York County’s own Civil War – Part III
Lewis Miller captured the Confederates entering York in late-June 1863 and then taking down the flag hanging in the town’s square. Even before the rebels stepped onto York County soil in those days before the Battle of Gettysburg, York County was divided on whether President Abraham Lincoln should prosecute the war or honor a separate peace with the South. Churches provided a local battleground.
York County’s civil war amid the Civil War pitted neighbor against neighbor.
One family might support Abraham Lincoln’s war policies. The next-door neighbor might support Peace Democrats who viewed the war as an affront to states rights as guaranteed by the U.S. Constitution.
Fighting in churches represented a skirmish within the larger county battle… .
York’s German Reformed congregation, for one, reportedly was buffeted by the war and other cultural changes.
Benjamin Griffin, in his 1984 history of what then was called Trinity United Church of Christ wrote that no record existed of where the pastor’s political sympathies rested during the Civil War. (Zion UCC also is a successor to York’s original German Reformed congregation.)
J.O. Miller, the church’s pastor during the war, hailed from Virginia and married a Virginia girl.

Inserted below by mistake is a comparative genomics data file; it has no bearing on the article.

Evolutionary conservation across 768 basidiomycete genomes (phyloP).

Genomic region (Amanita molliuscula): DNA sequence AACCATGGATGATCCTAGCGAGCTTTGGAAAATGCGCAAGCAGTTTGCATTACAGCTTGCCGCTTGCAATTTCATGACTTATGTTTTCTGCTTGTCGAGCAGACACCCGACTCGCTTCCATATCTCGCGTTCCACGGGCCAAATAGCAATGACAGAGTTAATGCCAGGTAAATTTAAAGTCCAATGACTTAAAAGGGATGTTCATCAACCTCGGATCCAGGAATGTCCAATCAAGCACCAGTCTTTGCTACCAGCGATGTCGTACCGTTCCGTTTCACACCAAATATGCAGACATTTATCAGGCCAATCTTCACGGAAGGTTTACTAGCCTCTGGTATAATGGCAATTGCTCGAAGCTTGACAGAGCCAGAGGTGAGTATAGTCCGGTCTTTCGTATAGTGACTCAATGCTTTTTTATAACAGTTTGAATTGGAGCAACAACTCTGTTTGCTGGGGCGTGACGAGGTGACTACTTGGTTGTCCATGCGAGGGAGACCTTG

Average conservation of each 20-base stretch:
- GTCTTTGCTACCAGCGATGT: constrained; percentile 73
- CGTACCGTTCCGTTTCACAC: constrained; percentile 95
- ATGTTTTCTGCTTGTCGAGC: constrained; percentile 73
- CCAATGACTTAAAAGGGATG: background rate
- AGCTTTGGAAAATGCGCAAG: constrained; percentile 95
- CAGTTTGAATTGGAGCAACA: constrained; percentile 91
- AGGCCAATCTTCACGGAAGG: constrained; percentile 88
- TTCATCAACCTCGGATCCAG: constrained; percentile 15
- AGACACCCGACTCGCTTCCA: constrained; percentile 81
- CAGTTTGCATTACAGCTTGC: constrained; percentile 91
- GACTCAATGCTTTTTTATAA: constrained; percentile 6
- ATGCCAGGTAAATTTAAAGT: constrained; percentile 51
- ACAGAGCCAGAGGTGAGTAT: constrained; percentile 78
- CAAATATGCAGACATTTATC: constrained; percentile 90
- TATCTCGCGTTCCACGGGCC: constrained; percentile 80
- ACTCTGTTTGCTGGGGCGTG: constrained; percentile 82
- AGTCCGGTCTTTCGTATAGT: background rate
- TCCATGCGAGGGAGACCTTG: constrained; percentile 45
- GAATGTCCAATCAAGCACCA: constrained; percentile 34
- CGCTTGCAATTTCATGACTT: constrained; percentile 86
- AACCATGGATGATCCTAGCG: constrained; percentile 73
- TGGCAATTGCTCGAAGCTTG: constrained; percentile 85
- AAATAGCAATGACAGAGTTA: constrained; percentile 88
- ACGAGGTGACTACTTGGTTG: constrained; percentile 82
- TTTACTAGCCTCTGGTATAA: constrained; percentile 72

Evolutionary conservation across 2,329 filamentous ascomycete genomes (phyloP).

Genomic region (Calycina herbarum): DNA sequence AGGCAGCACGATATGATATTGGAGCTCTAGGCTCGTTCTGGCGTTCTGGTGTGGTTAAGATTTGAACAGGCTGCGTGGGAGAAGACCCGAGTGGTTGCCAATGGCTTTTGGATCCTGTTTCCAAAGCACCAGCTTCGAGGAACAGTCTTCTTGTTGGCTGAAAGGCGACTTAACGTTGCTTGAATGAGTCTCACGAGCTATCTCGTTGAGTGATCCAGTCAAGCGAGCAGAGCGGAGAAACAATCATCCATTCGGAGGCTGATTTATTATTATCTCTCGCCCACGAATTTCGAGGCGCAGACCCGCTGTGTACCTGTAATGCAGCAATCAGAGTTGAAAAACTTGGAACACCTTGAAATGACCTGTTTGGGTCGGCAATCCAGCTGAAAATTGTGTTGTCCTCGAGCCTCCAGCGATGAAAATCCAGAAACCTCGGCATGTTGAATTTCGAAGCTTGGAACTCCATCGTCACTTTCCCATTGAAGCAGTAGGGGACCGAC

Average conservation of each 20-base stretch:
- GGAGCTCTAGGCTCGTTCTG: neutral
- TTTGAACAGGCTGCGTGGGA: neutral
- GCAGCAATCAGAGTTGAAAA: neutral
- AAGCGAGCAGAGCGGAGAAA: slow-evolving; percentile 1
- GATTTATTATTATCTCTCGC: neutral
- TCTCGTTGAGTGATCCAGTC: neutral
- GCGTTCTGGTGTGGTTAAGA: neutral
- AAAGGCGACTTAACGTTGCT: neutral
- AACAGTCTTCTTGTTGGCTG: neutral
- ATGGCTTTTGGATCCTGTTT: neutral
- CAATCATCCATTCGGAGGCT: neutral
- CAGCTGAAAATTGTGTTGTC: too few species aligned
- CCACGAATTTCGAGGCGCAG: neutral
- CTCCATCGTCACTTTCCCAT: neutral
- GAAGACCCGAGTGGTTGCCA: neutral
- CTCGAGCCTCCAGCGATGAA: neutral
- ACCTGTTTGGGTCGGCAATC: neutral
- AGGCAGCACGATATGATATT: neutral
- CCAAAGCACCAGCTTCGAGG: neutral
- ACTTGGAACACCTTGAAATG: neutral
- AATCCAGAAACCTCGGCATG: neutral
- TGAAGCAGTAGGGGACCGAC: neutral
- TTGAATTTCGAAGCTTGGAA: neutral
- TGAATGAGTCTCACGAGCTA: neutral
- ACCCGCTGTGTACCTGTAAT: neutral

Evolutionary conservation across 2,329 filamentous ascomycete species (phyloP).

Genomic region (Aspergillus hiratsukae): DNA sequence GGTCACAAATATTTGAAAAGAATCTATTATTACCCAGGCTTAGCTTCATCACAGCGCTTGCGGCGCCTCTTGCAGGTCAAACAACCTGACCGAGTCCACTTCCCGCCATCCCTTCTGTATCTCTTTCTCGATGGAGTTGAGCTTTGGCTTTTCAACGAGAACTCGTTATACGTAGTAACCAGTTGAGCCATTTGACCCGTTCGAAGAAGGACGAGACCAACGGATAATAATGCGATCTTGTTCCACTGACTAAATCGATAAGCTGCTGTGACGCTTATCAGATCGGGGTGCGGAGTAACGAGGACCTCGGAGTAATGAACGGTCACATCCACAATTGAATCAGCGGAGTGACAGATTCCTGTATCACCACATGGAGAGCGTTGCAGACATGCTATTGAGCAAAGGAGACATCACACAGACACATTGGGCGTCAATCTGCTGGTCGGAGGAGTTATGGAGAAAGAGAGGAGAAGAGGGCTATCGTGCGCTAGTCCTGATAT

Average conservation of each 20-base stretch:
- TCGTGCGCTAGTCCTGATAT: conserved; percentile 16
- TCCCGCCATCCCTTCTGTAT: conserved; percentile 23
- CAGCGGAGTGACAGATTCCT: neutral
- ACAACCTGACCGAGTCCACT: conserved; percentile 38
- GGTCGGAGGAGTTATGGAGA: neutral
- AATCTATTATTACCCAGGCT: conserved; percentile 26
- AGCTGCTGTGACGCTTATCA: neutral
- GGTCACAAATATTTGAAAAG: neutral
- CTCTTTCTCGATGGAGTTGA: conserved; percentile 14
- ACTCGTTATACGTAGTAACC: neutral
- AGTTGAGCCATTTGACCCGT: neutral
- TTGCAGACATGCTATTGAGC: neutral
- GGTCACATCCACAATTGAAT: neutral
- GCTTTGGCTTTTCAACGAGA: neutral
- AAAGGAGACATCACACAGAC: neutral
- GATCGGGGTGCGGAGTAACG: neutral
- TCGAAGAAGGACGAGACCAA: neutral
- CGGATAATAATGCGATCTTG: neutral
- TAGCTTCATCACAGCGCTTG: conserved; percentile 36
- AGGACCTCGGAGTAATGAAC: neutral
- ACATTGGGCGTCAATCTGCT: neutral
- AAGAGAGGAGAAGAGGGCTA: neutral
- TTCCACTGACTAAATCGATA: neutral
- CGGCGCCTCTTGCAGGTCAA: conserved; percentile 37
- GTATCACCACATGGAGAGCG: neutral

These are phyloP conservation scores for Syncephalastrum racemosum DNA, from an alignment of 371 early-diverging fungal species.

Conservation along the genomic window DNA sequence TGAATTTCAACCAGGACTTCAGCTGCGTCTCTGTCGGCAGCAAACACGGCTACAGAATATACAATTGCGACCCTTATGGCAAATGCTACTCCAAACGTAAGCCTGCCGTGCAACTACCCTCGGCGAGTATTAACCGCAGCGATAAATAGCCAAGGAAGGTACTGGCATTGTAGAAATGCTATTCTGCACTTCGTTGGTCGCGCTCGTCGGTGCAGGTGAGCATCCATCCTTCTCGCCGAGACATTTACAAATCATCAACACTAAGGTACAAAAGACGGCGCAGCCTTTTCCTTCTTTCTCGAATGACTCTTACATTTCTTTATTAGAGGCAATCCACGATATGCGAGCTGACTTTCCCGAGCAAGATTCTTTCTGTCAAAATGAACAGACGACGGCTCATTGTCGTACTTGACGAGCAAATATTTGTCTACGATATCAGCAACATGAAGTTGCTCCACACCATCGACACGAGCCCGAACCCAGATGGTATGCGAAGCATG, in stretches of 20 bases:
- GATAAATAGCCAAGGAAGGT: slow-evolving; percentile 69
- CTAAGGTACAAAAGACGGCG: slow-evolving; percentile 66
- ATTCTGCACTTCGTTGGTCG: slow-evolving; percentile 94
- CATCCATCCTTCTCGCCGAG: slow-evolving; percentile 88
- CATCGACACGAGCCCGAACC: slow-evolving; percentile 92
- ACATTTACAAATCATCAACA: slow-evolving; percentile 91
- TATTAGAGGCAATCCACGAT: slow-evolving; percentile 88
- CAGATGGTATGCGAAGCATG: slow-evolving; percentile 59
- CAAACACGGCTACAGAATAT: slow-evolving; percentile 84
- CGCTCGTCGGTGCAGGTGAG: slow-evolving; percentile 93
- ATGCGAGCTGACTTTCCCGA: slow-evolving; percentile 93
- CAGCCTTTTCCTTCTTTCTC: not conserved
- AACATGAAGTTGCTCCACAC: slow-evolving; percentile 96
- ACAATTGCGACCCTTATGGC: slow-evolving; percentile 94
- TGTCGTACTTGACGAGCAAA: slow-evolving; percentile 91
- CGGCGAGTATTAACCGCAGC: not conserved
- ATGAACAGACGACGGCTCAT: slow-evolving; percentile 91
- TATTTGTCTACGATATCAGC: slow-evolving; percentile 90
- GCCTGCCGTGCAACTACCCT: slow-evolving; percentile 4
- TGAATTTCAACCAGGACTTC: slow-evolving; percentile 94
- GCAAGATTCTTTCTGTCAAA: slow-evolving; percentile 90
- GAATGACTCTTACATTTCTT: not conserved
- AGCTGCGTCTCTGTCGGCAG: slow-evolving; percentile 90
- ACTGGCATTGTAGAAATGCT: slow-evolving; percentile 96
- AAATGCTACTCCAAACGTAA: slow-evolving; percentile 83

A document from a Trinity church newsletter discovered recently at the York County Heritage Trust’s archives suggests the war rankled some. In fact, the town’s leading family reportedly left the church because of the feeling that the Rev. Miller sided with the South.
All of P.A. Small’s and Samuel Small’s families attended the German Reformed church prior to the war, according to the document. The pastor’s alleged lean to the South caused a split.
The Small family, after that, was associated with Presbyterian churches in town.
(If you can pick up Griffin’s “The Americanization of a Congregation” at a used book store, I’d recommend you do so. It tells the story of one of York County’s leading churches — and a German Reformed denomination with historic roots partially in county soil.)
Related posts: York County’s own Civil War, Part I; Part II; Part III; Part IV.
Drawing courtesy of York County Heritage Trust